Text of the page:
Influence. It’s something that all advertising since the beginning of time has aspired to do. So should brands target influencers in social media? Not just yes, but hell yes. The data available to (the highest bidder) brands today directly identifies audiences in ways that Don Draper could only dream of. If they had the information we have back in the 60s, they’d’ve sent cartons of cigarettes to people who they believed could influence others to smoke a certain brand. Despite what you might think about ethics, authenticity and all that, it’s perfectly natural, and even expected, for brands to target influencers in social media. Everyone knows that word of mouth (WOM, or viva voce, if you want to get fancy) is the best advertising. That’s day one of Marketing 101. Therefore, if you can identify influencers who may help expedite your brand via WOM, it’s a perfectly viable marketing tactic to target them. The problem is, identifying the influencers.
Sure, it’s easy to pick the ‘rock stars’ or ‘celebrities’ in social media and call them influencers. But if you’re Snuggie brand, and you send Chris Brogan a Snuggie, he may very well use it. And love it. But there’s no guarantee that he’s going to push his positive experience into his valuable social media streams. In fact, there’s never any guarantee anyone will. But even less so for obvious influencers who are probably inundated with unsolicited offerings in hopes they get talked up. No, the trick is to discover influencers who aren’t inundated and who represent a better opportunity for positive WOM.
I talk up Apple. I didn’t even have an Apple product until 2008. Now I’ll never go back to PC. Why? Because I’m a fan of efficiency. Apple didn’t pay me to say this. Nor did they comp me a product. I say this because it’s true, and the people who follow me (or who are reading this post) will likely take some value from this statement – as they possibly do with other things I say (this, after all, is the core idea behind following people in the first place.) Let’s say that I have a negative experience at a restaurant and I push that into my stream. When someone who follows me hears this, they’re less likely to choose that restaurant based on my negative experience. That’s how influence works. And no, it’s not neatly measurable.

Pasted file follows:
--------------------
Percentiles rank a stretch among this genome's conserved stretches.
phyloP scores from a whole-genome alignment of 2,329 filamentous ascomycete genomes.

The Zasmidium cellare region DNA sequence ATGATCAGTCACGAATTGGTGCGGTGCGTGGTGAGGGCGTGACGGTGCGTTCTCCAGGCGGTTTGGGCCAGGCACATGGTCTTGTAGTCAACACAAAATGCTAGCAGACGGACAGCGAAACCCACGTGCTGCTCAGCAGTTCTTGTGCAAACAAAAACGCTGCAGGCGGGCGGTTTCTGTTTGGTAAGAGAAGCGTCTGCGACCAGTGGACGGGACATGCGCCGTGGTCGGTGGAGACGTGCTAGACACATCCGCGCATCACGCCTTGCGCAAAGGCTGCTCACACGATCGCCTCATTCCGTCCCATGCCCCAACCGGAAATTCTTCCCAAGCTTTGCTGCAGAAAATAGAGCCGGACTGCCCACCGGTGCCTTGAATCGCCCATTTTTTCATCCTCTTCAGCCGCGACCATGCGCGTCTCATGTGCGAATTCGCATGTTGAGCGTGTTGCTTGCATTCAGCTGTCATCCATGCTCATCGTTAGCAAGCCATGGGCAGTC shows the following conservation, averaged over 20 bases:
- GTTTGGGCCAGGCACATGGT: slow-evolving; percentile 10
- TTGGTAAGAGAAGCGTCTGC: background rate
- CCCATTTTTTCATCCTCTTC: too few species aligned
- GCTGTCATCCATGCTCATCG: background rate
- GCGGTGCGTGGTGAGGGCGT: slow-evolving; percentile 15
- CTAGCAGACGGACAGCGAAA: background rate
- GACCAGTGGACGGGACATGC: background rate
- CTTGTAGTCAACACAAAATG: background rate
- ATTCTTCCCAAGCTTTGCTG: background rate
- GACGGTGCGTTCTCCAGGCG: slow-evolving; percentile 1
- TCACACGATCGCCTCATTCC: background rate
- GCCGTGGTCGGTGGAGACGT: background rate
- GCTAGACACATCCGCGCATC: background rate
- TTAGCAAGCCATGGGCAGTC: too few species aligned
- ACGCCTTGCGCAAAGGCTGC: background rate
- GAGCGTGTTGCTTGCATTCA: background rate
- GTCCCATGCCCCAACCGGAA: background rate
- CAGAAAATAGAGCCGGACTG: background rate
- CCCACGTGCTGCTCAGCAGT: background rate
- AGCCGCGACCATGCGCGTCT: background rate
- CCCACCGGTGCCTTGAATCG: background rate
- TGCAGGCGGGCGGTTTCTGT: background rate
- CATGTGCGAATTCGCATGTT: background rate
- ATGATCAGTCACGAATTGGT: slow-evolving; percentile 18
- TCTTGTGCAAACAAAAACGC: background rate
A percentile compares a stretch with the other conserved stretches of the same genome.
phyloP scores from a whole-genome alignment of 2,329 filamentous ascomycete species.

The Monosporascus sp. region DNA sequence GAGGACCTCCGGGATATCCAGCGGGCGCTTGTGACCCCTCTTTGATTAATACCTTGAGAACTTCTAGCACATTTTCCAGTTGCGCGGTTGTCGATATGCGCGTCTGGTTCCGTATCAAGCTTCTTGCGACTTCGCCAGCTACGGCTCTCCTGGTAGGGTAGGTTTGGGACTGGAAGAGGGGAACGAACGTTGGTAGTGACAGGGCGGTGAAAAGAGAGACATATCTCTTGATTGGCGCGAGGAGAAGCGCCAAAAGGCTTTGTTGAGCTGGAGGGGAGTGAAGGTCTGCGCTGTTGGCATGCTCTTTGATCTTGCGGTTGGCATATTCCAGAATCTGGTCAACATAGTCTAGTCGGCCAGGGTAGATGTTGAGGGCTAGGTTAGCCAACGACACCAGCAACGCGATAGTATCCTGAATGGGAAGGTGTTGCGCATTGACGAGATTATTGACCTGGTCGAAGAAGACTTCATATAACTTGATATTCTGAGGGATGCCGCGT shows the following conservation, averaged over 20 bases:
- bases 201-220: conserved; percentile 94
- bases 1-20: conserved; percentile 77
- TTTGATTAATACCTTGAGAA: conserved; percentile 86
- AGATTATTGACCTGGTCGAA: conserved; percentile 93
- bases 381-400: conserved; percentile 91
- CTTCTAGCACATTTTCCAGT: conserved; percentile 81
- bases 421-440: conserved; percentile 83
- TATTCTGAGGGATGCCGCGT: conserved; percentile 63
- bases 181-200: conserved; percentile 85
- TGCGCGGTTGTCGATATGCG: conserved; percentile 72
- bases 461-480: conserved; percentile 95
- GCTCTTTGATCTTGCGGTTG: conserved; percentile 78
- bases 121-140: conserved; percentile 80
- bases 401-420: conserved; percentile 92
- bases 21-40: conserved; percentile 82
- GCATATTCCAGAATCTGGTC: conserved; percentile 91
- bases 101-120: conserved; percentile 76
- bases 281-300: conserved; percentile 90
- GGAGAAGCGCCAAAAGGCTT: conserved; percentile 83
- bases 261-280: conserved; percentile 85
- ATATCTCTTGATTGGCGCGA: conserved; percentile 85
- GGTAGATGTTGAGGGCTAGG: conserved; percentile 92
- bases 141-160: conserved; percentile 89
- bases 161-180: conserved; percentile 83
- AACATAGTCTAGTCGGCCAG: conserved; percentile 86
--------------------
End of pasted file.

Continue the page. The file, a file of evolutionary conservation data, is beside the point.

A major risk for targeting influencers isn’t that the influencer doesn’t push anything, it’s that the influencer says the wrong thing. If Chris Brogan’s Snuggie catches fire while he was frying bacon on the stove, and he pushes that experience into his stream, Snuggie’s got a problem. Likewise, if a brand doesn’t do its due diligence and ends up sending a prospective influencer a product that doesn’t align with the influencer’s beliefs – this could also result in very bad things.
The main reason targeting influencers works in social media is because of the credibility of the influencer – not necessarily the quality of a product or service. People gain influence by being consistently authentic. If someone you admire starts tweeting that they love Red Lobster when you know damn well that they support the end of destructive bottom trawling, guess what happens? That person loses credibility and Red Lobster’s attempt to target an influencer fails. Less credibility = less influence. It’s that simple.
I don’t think there’s any question that approaching influencers in social media makes sense. I think the question is how to determine who the influencers are. There’s been a lot of chatter about Klout lately. And for good reason. So far, it’s the one tool that has seemed to figure out how to identify influencers based on some pretty incredible data parsing. Data that’s out there for the taking by anyone, but not easily concatenated. I could be wrong, but Klout’s algorithms don’t seem to be based on number of followers or tweet volume. Rather, they know how often people act upon content and how far the content moves across the internet – as well as other factors that are way too mathematical for me to understand. Anyway, the point isn’t that Kout has it solved, it’s that as long as brands are out there looking for this data, the company that can serve it up to them wins. Identifying influencers is big business and important for brands who want to generate WOM advertising.